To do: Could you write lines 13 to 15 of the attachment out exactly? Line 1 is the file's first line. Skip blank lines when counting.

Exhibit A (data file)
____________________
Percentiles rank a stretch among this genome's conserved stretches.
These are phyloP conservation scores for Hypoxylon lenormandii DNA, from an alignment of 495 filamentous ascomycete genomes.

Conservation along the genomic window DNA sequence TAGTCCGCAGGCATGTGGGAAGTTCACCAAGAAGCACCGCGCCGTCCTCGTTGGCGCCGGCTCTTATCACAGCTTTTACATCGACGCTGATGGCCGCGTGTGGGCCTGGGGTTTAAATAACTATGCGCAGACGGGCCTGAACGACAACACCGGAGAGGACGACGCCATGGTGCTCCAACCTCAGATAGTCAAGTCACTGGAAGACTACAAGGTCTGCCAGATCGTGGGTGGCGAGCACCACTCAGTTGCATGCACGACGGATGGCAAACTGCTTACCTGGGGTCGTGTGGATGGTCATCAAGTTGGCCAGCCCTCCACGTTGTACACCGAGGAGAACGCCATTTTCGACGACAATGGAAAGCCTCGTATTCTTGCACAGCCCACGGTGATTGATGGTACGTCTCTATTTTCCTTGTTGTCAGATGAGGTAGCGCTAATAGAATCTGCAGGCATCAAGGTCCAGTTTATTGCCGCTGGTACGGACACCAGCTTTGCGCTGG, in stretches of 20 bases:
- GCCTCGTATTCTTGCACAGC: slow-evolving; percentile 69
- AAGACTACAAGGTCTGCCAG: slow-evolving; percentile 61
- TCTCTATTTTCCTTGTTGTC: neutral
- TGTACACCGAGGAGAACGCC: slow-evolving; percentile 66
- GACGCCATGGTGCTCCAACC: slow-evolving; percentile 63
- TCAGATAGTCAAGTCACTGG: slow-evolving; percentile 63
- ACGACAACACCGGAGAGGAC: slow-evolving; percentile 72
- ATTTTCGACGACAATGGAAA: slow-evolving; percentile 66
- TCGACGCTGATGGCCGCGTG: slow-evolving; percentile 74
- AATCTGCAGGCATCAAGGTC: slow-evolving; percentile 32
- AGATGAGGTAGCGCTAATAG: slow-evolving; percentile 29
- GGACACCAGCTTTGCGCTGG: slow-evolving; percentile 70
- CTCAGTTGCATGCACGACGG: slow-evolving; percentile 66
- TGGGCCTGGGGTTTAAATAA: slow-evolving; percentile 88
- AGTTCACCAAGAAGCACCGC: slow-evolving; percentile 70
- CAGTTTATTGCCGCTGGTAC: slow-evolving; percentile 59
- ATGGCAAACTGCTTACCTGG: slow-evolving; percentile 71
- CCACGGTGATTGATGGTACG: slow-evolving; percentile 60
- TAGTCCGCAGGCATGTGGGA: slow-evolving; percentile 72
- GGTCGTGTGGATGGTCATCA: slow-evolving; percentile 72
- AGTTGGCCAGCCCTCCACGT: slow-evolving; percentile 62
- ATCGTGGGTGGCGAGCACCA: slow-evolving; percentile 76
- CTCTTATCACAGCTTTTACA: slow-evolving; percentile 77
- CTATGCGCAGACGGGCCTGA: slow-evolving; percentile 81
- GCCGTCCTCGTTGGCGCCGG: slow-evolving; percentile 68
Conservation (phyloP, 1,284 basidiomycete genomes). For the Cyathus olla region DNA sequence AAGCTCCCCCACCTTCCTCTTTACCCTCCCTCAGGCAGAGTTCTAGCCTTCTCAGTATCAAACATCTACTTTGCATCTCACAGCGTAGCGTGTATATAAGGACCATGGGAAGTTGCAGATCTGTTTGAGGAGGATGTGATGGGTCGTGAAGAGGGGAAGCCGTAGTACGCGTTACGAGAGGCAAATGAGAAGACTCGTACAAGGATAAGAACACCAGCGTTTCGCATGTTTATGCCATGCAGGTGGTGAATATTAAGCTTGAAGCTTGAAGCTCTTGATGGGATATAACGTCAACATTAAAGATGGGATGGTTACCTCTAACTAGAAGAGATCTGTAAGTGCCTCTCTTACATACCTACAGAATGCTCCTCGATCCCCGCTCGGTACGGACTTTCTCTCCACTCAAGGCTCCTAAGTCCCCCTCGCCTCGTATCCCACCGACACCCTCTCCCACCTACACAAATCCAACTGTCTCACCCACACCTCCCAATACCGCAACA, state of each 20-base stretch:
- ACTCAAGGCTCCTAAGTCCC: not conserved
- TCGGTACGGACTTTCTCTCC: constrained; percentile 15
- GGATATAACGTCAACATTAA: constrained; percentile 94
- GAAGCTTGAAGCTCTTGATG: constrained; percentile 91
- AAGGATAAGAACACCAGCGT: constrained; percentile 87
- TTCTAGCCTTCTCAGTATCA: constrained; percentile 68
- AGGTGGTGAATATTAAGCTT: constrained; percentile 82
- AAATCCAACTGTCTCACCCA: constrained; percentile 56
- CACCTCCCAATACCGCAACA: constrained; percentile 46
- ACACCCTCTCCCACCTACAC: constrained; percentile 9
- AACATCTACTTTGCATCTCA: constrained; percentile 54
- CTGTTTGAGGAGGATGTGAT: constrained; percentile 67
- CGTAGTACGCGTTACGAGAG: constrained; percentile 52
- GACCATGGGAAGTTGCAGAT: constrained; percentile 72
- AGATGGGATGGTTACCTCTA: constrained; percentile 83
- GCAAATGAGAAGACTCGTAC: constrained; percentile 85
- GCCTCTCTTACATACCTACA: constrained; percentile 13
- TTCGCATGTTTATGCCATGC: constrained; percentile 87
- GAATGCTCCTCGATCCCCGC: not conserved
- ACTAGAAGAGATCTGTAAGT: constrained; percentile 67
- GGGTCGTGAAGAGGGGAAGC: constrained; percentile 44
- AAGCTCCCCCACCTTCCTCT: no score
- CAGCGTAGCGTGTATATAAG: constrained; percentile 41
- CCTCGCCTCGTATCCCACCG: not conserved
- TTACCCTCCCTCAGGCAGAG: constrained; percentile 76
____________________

- AATCTGCAGGCATCAAGGTC: slow-evolving; percentile 32
- AGATGAGGTAGCGCTAATAG: slow-evolving; percentile 29
- GGACACCAGCTTTGCGCTGG: slow-evolving; percentile 70